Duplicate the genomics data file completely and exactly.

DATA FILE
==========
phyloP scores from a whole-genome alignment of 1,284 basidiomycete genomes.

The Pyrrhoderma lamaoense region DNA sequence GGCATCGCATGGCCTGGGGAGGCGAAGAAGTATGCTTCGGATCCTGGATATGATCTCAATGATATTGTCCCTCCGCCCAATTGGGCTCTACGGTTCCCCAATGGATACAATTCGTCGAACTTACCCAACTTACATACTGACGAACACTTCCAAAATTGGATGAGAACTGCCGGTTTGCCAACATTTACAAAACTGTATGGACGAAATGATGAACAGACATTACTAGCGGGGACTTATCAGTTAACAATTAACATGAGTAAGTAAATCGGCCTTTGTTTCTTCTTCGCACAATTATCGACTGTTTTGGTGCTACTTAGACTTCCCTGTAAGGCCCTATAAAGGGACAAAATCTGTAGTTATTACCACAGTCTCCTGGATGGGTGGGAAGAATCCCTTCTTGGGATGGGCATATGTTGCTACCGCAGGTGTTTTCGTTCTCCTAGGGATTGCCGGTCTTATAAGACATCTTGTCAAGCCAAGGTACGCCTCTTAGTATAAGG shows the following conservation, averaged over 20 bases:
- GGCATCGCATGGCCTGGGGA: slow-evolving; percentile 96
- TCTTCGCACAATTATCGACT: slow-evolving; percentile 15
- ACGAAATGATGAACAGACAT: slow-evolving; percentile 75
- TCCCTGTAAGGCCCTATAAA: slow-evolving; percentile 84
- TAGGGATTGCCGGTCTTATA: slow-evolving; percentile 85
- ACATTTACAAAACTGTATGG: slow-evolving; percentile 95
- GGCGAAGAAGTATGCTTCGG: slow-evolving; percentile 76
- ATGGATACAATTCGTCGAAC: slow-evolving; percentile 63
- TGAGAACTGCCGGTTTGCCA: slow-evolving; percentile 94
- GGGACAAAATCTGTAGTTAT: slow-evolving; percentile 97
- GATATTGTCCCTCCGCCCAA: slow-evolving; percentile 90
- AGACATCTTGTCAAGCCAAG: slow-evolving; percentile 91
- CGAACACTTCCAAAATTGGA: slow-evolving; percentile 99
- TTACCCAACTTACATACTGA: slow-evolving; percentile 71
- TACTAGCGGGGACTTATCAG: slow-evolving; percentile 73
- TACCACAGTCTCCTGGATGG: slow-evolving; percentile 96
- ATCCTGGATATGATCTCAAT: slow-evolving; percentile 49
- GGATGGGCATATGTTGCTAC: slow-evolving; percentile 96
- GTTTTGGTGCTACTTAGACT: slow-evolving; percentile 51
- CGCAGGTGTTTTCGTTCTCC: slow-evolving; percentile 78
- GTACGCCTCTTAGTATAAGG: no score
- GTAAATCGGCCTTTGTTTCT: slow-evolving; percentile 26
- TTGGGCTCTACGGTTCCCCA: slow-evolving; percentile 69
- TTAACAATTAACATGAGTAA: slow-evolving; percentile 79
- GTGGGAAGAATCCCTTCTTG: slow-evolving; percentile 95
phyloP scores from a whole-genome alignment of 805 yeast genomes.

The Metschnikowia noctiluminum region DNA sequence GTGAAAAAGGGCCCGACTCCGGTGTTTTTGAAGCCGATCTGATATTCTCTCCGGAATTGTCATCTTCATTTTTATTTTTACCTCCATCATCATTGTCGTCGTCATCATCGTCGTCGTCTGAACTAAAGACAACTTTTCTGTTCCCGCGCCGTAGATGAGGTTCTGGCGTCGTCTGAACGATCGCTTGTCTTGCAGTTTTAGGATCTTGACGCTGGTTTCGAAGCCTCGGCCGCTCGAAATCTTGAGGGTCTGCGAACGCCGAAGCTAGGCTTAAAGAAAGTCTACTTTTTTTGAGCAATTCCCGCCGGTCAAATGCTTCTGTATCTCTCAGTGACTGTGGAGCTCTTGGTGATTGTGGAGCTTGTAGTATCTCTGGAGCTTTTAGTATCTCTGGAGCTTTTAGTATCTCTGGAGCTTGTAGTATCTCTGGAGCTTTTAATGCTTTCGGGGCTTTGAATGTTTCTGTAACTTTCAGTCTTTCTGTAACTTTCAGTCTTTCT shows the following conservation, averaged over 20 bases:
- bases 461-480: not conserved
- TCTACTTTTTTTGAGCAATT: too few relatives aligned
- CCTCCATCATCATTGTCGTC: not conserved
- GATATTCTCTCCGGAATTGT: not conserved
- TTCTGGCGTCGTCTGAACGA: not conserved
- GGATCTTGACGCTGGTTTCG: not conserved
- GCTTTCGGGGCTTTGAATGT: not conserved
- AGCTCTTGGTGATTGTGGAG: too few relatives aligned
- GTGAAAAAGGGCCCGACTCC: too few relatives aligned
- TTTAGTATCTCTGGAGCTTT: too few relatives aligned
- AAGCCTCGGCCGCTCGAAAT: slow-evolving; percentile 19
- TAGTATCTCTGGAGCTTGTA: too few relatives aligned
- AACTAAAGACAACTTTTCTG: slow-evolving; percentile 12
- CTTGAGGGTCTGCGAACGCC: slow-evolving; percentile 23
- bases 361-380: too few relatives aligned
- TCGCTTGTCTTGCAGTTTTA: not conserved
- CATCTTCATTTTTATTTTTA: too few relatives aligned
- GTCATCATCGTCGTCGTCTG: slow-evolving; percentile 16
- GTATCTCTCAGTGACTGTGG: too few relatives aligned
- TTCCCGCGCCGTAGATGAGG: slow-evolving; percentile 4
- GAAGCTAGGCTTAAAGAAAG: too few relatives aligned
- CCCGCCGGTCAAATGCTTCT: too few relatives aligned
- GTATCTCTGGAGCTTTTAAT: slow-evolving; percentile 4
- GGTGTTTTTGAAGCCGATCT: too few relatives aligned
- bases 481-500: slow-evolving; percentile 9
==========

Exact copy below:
phyloP scores from a whole-genome alignment of 1,284 basidiomycete genomes.

The Pyrrhoderma lamaoense region DNA sequence GGCATCGCATGGCCTGGGGAGGCGAAGAAGTATGCTTCGGATCCTGGATATGATCTCAATGATATTGTCCCTCCGCCCAATTGGGCTCTACGGTTCCCCAATGGATACAATTCGTCGAACTTACCCAACTTACATACTGACGAACACTTCCAAAATTGGATGAGAACTGCCGGTTTGCCAACATTTACAAAACTGTATGGACGAAATGATGAACAGACATTACTAGCGGGGACTTATCAGTTAACAATTAACATGAGTAAGTAAATCGGCCTTTGTTTCTTCTTCGCACAATTATCGACTGTTTTGGTGCTACTTAGACTTCCCTGTAAGGCCCTATAAAGGGACAAAATCTGTAGTTATTACCACAGTCTCCTGGATGGGTGGGAAGAATCCCTTCTTGGGATGGGCATATGTTGCTACCGCAGGTGTTTTCGTTCTCCTAGGGATTGCCGGTCTTATAAGACATCTTGTCAAGCCAAGGTACGCCTCTTAGTATAAGG shows the following conservation, averaged over 20 bases:
- GGCATCGCATGGCCTGGGGA: slow-evolving; percentile 96
- TCTTCGCACAATTATCGACT: slow-evolving; percentile 15
- ACGAAATGATGAACAGACAT: slow-evolving; percentile 75
- TCCCTGTAAGGCCCTATAAA: slow-evolving; percentile 84
- TAGGGATTGCCGGTCTTATA: slow-evolving; percentile 85
- ACATTTACAAAACTGTATGG: slow-evolving; percentile 95
- GGCGAAGAAGTATGCTTCGG: slow-evolving; percentile 76
- ATGGATACAATTCGTCGAAC: slow-evolving; percentile 63
- TGAGAACTGCCGGTTTGCCA: slow-evolving; percentile 94
- GGGACAAAATCTGTAGTTAT: slow-evolving; percentile 97
- GATATTGTCCCTCCGCCCAA: slow-evolving; percentile 90
- AGACATCTTGTCAAGCCAAG: slow-evolving; percentile 91
- CGAACACTTCCAAAATTGGA: slow-evolving; percentile 99
- TTACCCAACTTACATACTGA: slow-evolving; percentile 71
- TACTAGCGGGGACTTATCAG: slow-evolving; percentile 73
- TACCACAGTCTCCTGGATGG: slow-evolving; percentile 96
- ATCCTGGATATGATCTCAAT: slow-evolving; percentile 49
- GGATGGGCATATGTTGCTAC: slow-evolving; percentile 96
- GTTTTGGTGCTACTTAGACT: slow-evolving; percentile 51
- CGCAGGTGTTTTCGTTCTCC: slow-evolving; percentile 78
- GTACGCCTCTTAGTATAAGG: no score
- GTAAATCGGCCTTTGTTTCT: slow-evolving; percentile 26
- TTGGGCTCTACGGTTCCCCA: slow-evolving; percentile 69
- TTAACAATTAACATGAGTAA: slow-evolving; percentile 79
- GTGGGAAGAATCCCTTCTTG: slow-evolving; percentile 95
phyloP scores from a whole-genome alignment of 805 yeast genomes.

The Metschnikowia noctiluminum region DNA sequence GTGAAAAAGGGCCCGACTCCGGTGTTTTTGAAGCCGATCTGATATTCTCTCCGGAATTGTCATCTTCATTTTTATTTTTACCTCCATCATCATTGTCGTCGTCATCATCGTCGTCGTCTGAACTAAAGACAACTTTTCTGTTCCCGCGCCGTAGATGAGGTTCTGGCGTCGTCTGAACGATCGCTTGTCTTGCAGTTTTAGGATCTTGACGCTGGTTTCGAAGCCTCGGCCGCTCGAAATCTTGAGGGTCTGCGAACGCCGAAGCTAGGCTTAAAGAAAGTCTACTTTTTTTGAGCAATTCCCGCCGGTCAAATGCTTCTGTATCTCTCAGTGACTGTGGAGCTCTTGGTGATTGTGGAGCTTGTAGTATCTCTGGAGCTTTTAGTATCTCTGGAGCTTTTAGTATCTCTGGAGCTTGTAGTATCTCTGGAGCTTTTAATGCTTTCGGGGCTTTGAATGTTTCTGTAACTTTCAGTCTTTCTGTAACTTTCAGTCTTTCT shows the following conservation, averaged over 20 bases:
- bases 461-480: not conserved
- TCTACTTTTTTTGAGCAATT: too few relatives aligned
- CCTCCATCATCATTGTCGTC: not conserved
- GATATTCTCTCCGGAATTGT: not conserved
- TTCTGGCGTCGTCTGAACGA: not conserved
- GGATCTTGACGCTGGTTTCG: not conserved
- GCTTTCGGGGCTTTGAATGT: not conserved
- AGCTCTTGGTGATTGTGGAG: too few relatives aligned
- GTGAAAAAGGGCCCGACTCC: too few relatives aligned
- TTTAGTATCTCTGGAGCTTT: too few relatives aligned
- AAGCCTCGGCCGCTCGAAAT: slow-evolving; percentile 19
- TAGTATCTCTGGAGCTTGTA: too few relatives aligned
- AACTAAAGACAACTTTTCTG: slow-evolving; percentile 12
- CTTGAGGGTCTGCGAACGCC: slow-evolving; percentile 23
- bases 361-380: too few relatives aligned
- TCGCTTGTCTTGCAGTTTTA: not conserved
- CATCTTCATTTTTATTTTTA: too few relatives aligned
- GTCATCATCGTCGTCGTCTG: slow-evolving; percentile 16
- GTATCTCTCAGTGACTGTGG: too few relatives aligned
- TTCCCGCGCCGTAGATGAGG: slow-evolving; percentile 4
- GAAGCTAGGCTTAAAGAAAG: too few relatives aligned
- CCCGCCGGTCAAATGCTTCT: too few relatives aligned
- GTATCTCTGGAGCTTTTAAT: slow-evolving; percentile 4
- GGTGTTTTTGAAGCCGATCT: too few relatives aligned
- bases 481-500: slow-evolving; percentile 9